I will remember that I do not treat a fever chart, a cancerous growth, but a sick human being, whose illness may affect the person’s family and economic stability. My responsibility includes these related problems, if I am to care adequately for the sick.

I will prevent disease whenever I can, for prevention is preferable to cure.

I will remember that I remain a member of society, with special obligations to all my fellow human beings, those sound of mind and body as well as the infirm.

If I do not violate this oath, may I enjoy life and art, respected while I live and remembered with affection thereafter. May I always act so as to preserve the finest traditions of my calling and may I long experience the joy of healing those who seek my help.

The modern version, which puts the patient in primary focus (as does the original version), allows that for the benefit of the sick, all measures required should be applied in patient treatment (avoiding over treatment etc). However oncologists today aren’t given the means to enact this aspect of their code when our economic system aims for profit over patient-benefit. Our oncologists enter medicine, an incredibly tricky coal-face medicine, in order to help patients. What they are given to work with is a system based on economic competition and cost vs revenue. A system that is financially more interested in looking to the cures of tomorrow rather than finding new ways of approaching what we already have in the chemist department. The balance is swayed overwhelmingly towards the pound/dollar and while we’re all being led my margin, profit and loss (let’s face it, pharma have the keys to the drugs cupboard) I wonder if we’re somehow missing the wood for the trees and overlooking new combinations. Regulations  also bar the oncologist from trying anything too jazzy with combination treatments… so what we have now, is some patients experimenting on themselves. Hardly ideal.  [Seriously – that video I signposted above.. I know it’s a long watch. I mean, it’s a 1.5 hr documentary but it’s seriously engaging and thought-provoking. It’s like any good Attenborough (but more about drugs/regulation/pharma and less about animal copulation)].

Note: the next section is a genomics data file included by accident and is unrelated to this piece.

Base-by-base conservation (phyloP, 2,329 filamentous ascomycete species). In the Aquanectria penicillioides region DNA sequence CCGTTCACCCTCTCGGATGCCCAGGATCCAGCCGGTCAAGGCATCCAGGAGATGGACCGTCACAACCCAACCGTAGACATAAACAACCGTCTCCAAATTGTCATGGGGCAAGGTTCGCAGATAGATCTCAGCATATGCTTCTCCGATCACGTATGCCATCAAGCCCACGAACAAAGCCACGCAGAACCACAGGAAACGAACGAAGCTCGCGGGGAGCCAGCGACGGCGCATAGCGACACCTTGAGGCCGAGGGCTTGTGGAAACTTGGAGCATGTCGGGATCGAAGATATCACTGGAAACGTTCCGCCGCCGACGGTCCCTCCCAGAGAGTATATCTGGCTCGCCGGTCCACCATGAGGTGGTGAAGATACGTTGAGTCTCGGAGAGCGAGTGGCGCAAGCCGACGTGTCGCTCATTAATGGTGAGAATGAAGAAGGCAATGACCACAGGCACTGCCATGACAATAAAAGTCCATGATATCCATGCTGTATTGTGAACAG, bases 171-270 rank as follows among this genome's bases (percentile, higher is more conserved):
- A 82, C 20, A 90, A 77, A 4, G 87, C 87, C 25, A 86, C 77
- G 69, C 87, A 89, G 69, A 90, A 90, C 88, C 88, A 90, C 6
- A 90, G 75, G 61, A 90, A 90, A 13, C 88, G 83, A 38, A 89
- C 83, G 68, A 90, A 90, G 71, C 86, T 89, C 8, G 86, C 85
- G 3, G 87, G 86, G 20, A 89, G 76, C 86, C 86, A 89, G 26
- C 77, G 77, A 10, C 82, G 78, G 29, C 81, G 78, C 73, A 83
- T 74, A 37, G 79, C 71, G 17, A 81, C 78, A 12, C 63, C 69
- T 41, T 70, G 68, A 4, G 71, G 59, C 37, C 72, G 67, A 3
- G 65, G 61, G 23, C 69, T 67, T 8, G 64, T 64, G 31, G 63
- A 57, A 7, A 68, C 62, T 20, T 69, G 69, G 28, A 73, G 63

In these 46 years since Nixon’s declaration, an incredible amount of drugs have been developed in the “war” (incidentally this phrasing (“war”) is where I think a lot of the problematic cancer ‘battle’ language comes from). Some drugs have seen success, others not, but like a Dr in the above video suggests… what if the so-far locked door of a cancer cure isn’t just a one lock, one key scenario. What if it is this multi-lock mechanism with lots of keys that need turning? What if we need to carpet-bomb the door with a whole host of things and blow it up like Arnie? Are we truly exploring that possibility with trials, or focusing instead on the new singular ‘wonder-drug’? An approach that perhaps denies speed of progress. Yes, it’s scientifically rigid, but yes, phase 3 trialling is slow.